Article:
Updated: Feb 27
Every player has one. Their first character. And it's not surprising that if you ask them what theirs was they can tell you something about them. Maybe what race they are, or some of the stats, or more likely what campaign they were a part of. Although it's generally not the first, not really. Why? Well, that's easy. That's because it's generally not the very first or even the first couple of characters created that is really a player's "first". No, your first character is the one you really became attached to. The first one you didn't want to stop playing.
Take me for example, I have created dozens of characters even before I truly started getting into roleplaying myself. However, despite that, there is one character I consider to be my first "real" character. He was a human mage with the wonderfully, super imaginative, awe-inspiring name of..... Jack the Wizard! What? Not that awesome? Well, I was twelve when I created him. I suck at creating names now, I was even worse then.
The story of Jack is actually really short-lived. He was only around for about 3-4 sessions. But I will never forget his back story nor where he was left off.
Jack started off as many characters do, as an orphan in the slums. As far as he could remember that was his life, stealing for food, trying to find a spot to sleep, dodging the guards and worst other orphans, beggars, and thugs just to keep what he was able to get. He was a small skinny boy. But his life took a sharp turn shortly after he turned eleven.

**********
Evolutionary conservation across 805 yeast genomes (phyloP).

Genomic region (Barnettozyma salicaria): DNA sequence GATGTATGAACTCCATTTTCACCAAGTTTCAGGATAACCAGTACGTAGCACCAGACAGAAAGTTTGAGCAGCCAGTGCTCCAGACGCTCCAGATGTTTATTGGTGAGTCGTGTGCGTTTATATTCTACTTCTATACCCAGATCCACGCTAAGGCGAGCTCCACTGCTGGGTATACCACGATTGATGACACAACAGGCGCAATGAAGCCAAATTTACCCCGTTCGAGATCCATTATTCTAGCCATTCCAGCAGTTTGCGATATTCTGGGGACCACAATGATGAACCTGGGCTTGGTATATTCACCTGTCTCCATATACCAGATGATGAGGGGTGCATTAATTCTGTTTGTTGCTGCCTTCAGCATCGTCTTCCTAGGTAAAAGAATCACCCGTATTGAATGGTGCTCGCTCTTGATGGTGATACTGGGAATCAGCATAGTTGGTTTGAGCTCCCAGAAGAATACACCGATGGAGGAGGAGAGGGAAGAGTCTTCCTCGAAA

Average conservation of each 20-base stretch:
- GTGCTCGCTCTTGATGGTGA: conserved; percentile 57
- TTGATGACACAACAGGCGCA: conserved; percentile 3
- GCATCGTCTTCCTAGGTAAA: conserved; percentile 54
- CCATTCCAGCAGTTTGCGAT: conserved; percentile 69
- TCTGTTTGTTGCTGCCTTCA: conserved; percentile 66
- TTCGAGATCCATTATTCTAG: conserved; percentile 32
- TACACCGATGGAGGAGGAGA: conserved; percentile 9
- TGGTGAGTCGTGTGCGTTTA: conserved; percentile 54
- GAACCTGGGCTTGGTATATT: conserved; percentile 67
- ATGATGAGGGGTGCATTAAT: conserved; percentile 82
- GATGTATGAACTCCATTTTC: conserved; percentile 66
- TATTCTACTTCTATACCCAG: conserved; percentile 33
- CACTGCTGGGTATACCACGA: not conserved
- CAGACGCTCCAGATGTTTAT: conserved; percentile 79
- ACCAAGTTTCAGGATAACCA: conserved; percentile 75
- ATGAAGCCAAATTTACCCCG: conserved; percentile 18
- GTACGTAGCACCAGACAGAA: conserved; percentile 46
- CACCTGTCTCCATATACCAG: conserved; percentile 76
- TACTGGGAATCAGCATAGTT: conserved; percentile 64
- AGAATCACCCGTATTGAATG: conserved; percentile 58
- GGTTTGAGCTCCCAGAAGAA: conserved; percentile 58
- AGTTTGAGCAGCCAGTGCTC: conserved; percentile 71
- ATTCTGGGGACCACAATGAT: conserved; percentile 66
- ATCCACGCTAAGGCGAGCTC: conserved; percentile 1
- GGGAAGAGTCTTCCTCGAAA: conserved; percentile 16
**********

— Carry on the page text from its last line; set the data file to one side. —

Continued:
The day started like any other, looking for a target to pickpocket. Early in the morning, he found one. A hunched-backed old man, stinking of booze and walking, or more like leaning and hobbling, with a staff. Despite the smell, he wore what to Jack looked to be very expensive clothing and more importantly an easy-to-reach coin purse.
Jack attempted to cut the purse off the old man as he passed. However, instead of getting the purse what he received was an electric back-hand that sent him flying into a wall nearly killing him. The next thing he knew he was waking up on the floor in a room with the very same old man glaring at him sitting in a chair.
"You have two choices boy," the old man said in a gruff voice. "Come with me as my apprentice or go back to that rot you call a life."
Jack was confused. He looked at the man, then at the door, then back at the man, and finally at his own body. He tried to remember what happened after he went for the purse but only remembered pain
and then waking up.
"Perhaps this will help you make a choice," the old man continued as he stood.
Jack's eyes widened in shock and awe as the old man began to change. His humpback shrunk as his posture straightened until he was in perfect form. The wrinkles and gray hair of an old man probably in his sixties that had lived a hard life became faded until he looked no more than thirty with solid black hair. His body seemed to grow as muscle began to fill out his clothes more. And to go along with it all an aura of some kind of energy became to emanate from him.
"Now boy, make your choice" the now much younger man said in a smooth deep voice.
After seeing such a special Jack didn't need to think. He immediately agreed to go with the man. To become his apprentice. Unknowingly setting himself for what many would say would be insane and inhumane trials ahead.